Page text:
After negotiations in Qatar, U.S. and Taliban officials announced they are one step closer to an agreement that could end the American war in Afghanistan. But for some Afghan women, the prospect of an American withdrawal is cause for concern.

The two sides agreed only to the broad outlines of a peace deal, and it remains unclear whether the Taliban will agree to negotiate directly with the Afghan government. Still, the announcement was hailed as a rare sign of diplomatic progress after more than 17 years of fighting.

Meanwhile, some women say that a withdrawal could mean a reversion back to an Afghanistan in which they had virtually no rights.

“If they come back, we wouldn’t be able to walk outside at all,” Shahlah Darwish told The Post’s Pamela Constable in Kabul, recalling how women could not study, hold jobs or even leave their homes without wearing a burqa under Taliban rule.

The optimistic view

Women’s rights have advanced significantly in Afghanistan since the Taliban fell in 2001, particularly in urban areas. Women’s equality was enshrined in the constitution, education and employment were made more accessible and women began to serve in government. They also were given increased access to technology, granting them more independence.

Given the progress made, some Afghan officials say it is impossible for the country to backslide.

“I don’t believe Afghanistan could fall back. We are a changed nation,” Roya Rahmani, the Afghan ambassador to the United States, told NPR. Rahmani is the first woman to serve in the role.

“If I am at the table like many other women, I will be representing half of my population,” she said.

She added that “no deal would be acceptable if it ignores half of our population.”

Cause for pessimism

While the situation has improved in Afghan cities, many other parts of the country still hold to cultural norms that deem women second-class citizens. Afghanistan remains one of the worst places in the world for girls to receive an education.

Women have been boxed out of the peace process before, and Felbab-Brown said some of the liberties enjoyed by women could be on the chopping block this time as well.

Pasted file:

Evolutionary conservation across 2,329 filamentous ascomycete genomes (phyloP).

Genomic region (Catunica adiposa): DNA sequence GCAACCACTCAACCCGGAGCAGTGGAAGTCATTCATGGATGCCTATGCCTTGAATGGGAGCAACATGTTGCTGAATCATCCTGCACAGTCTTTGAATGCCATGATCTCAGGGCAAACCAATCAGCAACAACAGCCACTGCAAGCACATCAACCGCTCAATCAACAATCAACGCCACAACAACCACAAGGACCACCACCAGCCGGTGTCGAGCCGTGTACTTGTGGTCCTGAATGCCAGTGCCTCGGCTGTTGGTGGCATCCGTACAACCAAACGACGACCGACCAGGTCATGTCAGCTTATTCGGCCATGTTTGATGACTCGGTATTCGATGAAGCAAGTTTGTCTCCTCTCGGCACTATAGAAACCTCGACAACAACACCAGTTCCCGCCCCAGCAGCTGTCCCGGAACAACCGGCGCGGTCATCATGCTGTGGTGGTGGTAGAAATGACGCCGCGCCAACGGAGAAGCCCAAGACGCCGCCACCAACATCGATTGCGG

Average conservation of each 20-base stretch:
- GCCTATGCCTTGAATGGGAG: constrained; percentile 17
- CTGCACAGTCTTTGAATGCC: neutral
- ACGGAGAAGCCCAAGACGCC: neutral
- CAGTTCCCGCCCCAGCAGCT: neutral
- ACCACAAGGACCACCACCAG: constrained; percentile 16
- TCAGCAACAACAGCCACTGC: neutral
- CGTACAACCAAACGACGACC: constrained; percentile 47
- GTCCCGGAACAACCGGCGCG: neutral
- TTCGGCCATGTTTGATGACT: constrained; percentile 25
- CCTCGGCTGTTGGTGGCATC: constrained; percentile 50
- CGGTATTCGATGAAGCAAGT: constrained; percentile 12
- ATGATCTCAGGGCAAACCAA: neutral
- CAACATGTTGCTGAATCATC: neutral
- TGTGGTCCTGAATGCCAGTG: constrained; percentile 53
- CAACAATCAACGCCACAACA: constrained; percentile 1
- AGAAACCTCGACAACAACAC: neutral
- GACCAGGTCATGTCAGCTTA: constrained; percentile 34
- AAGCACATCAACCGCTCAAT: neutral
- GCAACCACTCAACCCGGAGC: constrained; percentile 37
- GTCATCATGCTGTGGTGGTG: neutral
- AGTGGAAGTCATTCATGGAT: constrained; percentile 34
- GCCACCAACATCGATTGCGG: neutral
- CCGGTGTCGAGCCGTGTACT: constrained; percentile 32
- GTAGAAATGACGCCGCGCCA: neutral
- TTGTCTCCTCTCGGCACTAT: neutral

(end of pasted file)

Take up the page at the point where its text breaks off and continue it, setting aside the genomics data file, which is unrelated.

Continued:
“Everyone is expecting the Afghan constitution will be revised” in the event of peace, she said. “The question is how much and how badly. Hopefully it won’t be too dogmatic in how it envisions women’s possibilities — but it’s a faint hope.”

Why U.S. involvement matters

While the United States has served as an advocate for women in Afghanistan in the past, it is not clear whether that is still the case.

During the Obama administration, Secretary of State Hillary Clinton said any peace deal with the Taliban “can’t come at the cost of women and women’s lives.” But the Trump administration has tended to gloss over human rights abuses by other countries, and experts are concerned women’s rights may be discarded if it means ending the war.

“Across the board, everyone should be concerned about this administration’s lack of focus on human freedom and women’s rights,” said James Schwemlein, a nonresident scholar at the Carnegie Endowment for International Peace, who served as senior adviser to the U.S. special representative for Afghanistan and Pakistan from 2011 to 2017.

Even if the Trump administration strongly pushes for women’s rights in Afghanistan, withdrawing from the country will undoubtedly make it harder to hold the Afghan government accountable for any promises it makes on the issue.

“The United States is saying it’s not acceptable for the country to go to back to the 1990s,” said Vanda Felbab-Brown, a senior fellow at the Brookings Institution. “That’s nice, but will it have any capacity to enforce that if it has withdrawn?”

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